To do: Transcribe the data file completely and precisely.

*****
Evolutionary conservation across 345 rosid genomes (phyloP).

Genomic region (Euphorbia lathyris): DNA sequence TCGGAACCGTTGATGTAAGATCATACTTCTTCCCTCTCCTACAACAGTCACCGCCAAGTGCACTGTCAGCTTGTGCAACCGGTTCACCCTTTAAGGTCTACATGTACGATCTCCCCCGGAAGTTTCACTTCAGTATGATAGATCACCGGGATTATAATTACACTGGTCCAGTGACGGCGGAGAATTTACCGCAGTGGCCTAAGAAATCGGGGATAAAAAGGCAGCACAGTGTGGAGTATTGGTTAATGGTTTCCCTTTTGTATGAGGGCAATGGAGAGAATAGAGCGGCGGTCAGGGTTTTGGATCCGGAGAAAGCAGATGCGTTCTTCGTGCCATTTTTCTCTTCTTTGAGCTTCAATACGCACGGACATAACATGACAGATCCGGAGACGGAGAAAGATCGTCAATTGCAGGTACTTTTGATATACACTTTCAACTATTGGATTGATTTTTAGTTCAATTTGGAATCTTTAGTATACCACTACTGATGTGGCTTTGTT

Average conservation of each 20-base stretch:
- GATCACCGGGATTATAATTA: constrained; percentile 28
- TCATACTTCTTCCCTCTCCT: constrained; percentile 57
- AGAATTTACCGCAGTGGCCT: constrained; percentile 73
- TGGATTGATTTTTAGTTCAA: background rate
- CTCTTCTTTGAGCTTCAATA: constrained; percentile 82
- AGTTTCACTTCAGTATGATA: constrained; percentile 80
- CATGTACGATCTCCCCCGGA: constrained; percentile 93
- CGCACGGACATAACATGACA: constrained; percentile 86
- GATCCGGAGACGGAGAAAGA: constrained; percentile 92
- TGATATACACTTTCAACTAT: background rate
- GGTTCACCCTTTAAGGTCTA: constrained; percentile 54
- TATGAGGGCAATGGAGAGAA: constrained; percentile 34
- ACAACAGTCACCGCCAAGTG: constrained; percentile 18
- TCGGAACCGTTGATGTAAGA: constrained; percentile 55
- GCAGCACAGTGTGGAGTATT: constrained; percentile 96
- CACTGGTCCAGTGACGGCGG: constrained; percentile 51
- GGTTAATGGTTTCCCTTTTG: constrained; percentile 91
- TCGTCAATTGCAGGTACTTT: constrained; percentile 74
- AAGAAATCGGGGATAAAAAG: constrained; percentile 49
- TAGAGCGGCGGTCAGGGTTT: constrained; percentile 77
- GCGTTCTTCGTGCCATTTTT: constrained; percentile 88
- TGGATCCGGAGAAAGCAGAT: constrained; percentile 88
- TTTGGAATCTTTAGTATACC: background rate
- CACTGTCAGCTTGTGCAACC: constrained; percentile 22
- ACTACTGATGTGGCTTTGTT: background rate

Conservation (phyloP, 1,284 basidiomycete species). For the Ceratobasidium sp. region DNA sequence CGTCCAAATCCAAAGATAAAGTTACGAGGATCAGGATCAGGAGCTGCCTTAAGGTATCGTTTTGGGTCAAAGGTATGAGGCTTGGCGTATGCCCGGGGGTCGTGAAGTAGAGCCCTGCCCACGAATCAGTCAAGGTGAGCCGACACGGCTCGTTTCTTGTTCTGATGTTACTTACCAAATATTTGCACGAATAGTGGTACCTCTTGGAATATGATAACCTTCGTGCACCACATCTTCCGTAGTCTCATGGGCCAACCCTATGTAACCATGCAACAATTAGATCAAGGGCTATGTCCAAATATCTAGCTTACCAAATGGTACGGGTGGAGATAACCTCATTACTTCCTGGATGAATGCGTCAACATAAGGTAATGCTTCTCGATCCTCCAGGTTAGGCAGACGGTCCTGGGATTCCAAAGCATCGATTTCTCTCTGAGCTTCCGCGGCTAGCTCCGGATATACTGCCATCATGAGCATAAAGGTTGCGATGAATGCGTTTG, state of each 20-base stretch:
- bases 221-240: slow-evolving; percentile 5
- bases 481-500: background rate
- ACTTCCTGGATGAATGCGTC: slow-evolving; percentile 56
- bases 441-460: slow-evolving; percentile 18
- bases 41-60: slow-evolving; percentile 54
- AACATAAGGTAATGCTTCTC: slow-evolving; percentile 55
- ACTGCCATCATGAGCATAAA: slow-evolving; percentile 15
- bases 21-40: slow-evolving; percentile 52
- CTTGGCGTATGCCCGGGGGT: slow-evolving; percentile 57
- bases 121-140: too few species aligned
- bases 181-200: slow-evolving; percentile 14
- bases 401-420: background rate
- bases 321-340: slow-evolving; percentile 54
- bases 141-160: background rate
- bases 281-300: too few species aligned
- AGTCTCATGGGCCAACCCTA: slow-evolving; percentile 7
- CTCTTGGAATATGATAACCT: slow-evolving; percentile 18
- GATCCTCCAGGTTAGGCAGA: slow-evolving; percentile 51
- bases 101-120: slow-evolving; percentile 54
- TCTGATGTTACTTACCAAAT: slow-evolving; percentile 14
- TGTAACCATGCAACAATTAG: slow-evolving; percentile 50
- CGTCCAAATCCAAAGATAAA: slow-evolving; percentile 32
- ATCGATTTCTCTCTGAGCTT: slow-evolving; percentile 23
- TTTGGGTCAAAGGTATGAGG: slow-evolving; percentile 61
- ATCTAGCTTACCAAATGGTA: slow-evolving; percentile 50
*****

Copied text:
Evolutionary conservation across 345 rosid genomes (phyloP).

Genomic region (Euphorbia lathyris): DNA sequence TCGGAACCGTTGATGTAAGATCATACTTCTTCCCTCTCCTACAACAGTCACCGCCAAGTGCACTGTCAGCTTGTGCAACCGGTTCACCCTTTAAGGTCTACATGTACGATCTCCCCCGGAAGTTTCACTTCAGTATGATAGATCACCGGGATTATAATTACACTGGTCCAGTGACGGCGGAGAATTTACCGCAGTGGCCTAAGAAATCGGGGATAAAAAGGCAGCACAGTGTGGAGTATTGGTTAATGGTTTCCCTTTTGTATGAGGGCAATGGAGAGAATAGAGCGGCGGTCAGGGTTTTGGATCCGGAGAAAGCAGATGCGTTCTTCGTGCCATTTTTCTCTTCTTTGAGCTTCAATACGCACGGACATAACATGACAGATCCGGAGACGGAGAAAGATCGTCAATTGCAGGTACTTTTGATATACACTTTCAACTATTGGATTGATTTTTAGTTCAATTTGGAATCTTTAGTATACCACTACTGATGTGGCTTTGTT

Average conservation of each 20-base stretch:
- GATCACCGGGATTATAATTA: constrained; percentile 28
- TCATACTTCTTCCCTCTCCT: constrained; percentile 57
- AGAATTTACCGCAGTGGCCT: constrained; percentile 73
- TGGATTGATTTTTAGTTCAA: background rate
- CTCTTCTTTGAGCTTCAATA: constrained; percentile 82
- AGTTTCACTTCAGTATGATA: constrained; percentile 80
- CATGTACGATCTCCCCCGGA: constrained; percentile 93
- CGCACGGACATAACATGACA: constrained; percentile 86
- GATCCGGAGACGGAGAAAGA: constrained; percentile 92
- TGATATACACTTTCAACTAT: background rate
- GGTTCACCCTTTAAGGTCTA: constrained; percentile 54
- TATGAGGGCAATGGAGAGAA: constrained; percentile 34
- ACAACAGTCACCGCCAAGTG: constrained; percentile 18
- TCGGAACCGTTGATGTAAGA: constrained; percentile 55
- GCAGCACAGTGTGGAGTATT: constrained; percentile 96
- CACTGGTCCAGTGACGGCGG: constrained; percentile 51
- GGTTAATGGTTTCCCTTTTG: constrained; percentile 91
- TCGTCAATTGCAGGTACTTT: constrained; percentile 74
- AAGAAATCGGGGATAAAAAG: constrained; percentile 49
- TAGAGCGGCGGTCAGGGTTT: constrained; percentile 77
- GCGTTCTTCGTGCCATTTTT: constrained; percentile 88
- TGGATCCGGAGAAAGCAGAT: constrained; percentile 88
- TTTGGAATCTTTAGTATACC: background rate
- CACTGTCAGCTTGTGCAACC: constrained; percentile 22
- ACTACTGATGTGGCTTTGTT: background rate

Conservation (phyloP, 1,284 basidiomycete species). For the Ceratobasidium sp. region DNA sequence CGTCCAAATCCAAAGATAAAGTTACGAGGATCAGGATCAGGAGCTGCCTTAAGGTATCGTTTTGGGTCAAAGGTATGAGGCTTGGCGTATGCCCGGGGGTCGTGAAGTAGAGCCCTGCCCACGAATCAGTCAAGGTGAGCCGACACGGCTCGTTTCTTGTTCTGATGTTACTTACCAAATATTTGCACGAATAGTGGTACCTCTTGGAATATGATAACCTTCGTGCACCACATCTTCCGTAGTCTCATGGGCCAACCCTATGTAACCATGCAACAATTAGATCAAGGGCTATGTCCAAATATCTAGCTTACCAAATGGTACGGGTGGAGATAACCTCATTACTTCCTGGATGAATGCGTCAACATAAGGTAATGCTTCTCGATCCTCCAGGTTAGGCAGACGGTCCTGGGATTCCAAAGCATCGATTTCTCTCTGAGCTTCCGCGGCTAGCTCCGGATATACTGCCATCATGAGCATAAAGGTTGCGATGAATGCGTTTG, state of each 20-base stretch:
- bases 221-240: slow-evolving; percentile 5
- bases 481-500: background rate
- ACTTCCTGGATGAATGCGTC: slow-evolving; percentile 56
- bases 441-460: slow-evolving; percentile 18
- bases 41-60: slow-evolving; percentile 54
- AACATAAGGTAATGCTTCTC: slow-evolving; percentile 55
- ACTGCCATCATGAGCATAAA: slow-evolving; percentile 15
- bases 21-40: slow-evolving; percentile 52
- CTTGGCGTATGCCCGGGGGT: slow-evolving; percentile 57
- bases 121-140: too few species aligned
- bases 181-200: slow-evolving; percentile 14
- bases 401-420: background rate
- bases 321-340: slow-evolving; percentile 54
- bases 141-160: background rate
- bases 281-300: too few species aligned
- AGTCTCATGGGCCAACCCTA: slow-evolving; percentile 7
- CTCTTGGAATATGATAACCT: slow-evolving; percentile 18
- GATCCTCCAGGTTAGGCAGA: slow-evolving; percentile 51
- bases 101-120: slow-evolving; percentile 54
- TCTGATGTTACTTACCAAAT: slow-evolving; percentile 14
- TGTAACCATGCAACAATTAG: slow-evolving; percentile 50
- CGTCCAAATCCAAAGATAAA: slow-evolving; percentile 32
- ATCGATTTCTCTCTGAGCTT: slow-evolving; percentile 23
- TTTGGGTCAAAGGTATGAGG: slow-evolving; percentile 61
- ATCTAGCTTACCAAATGGTA: slow-evolving; percentile 50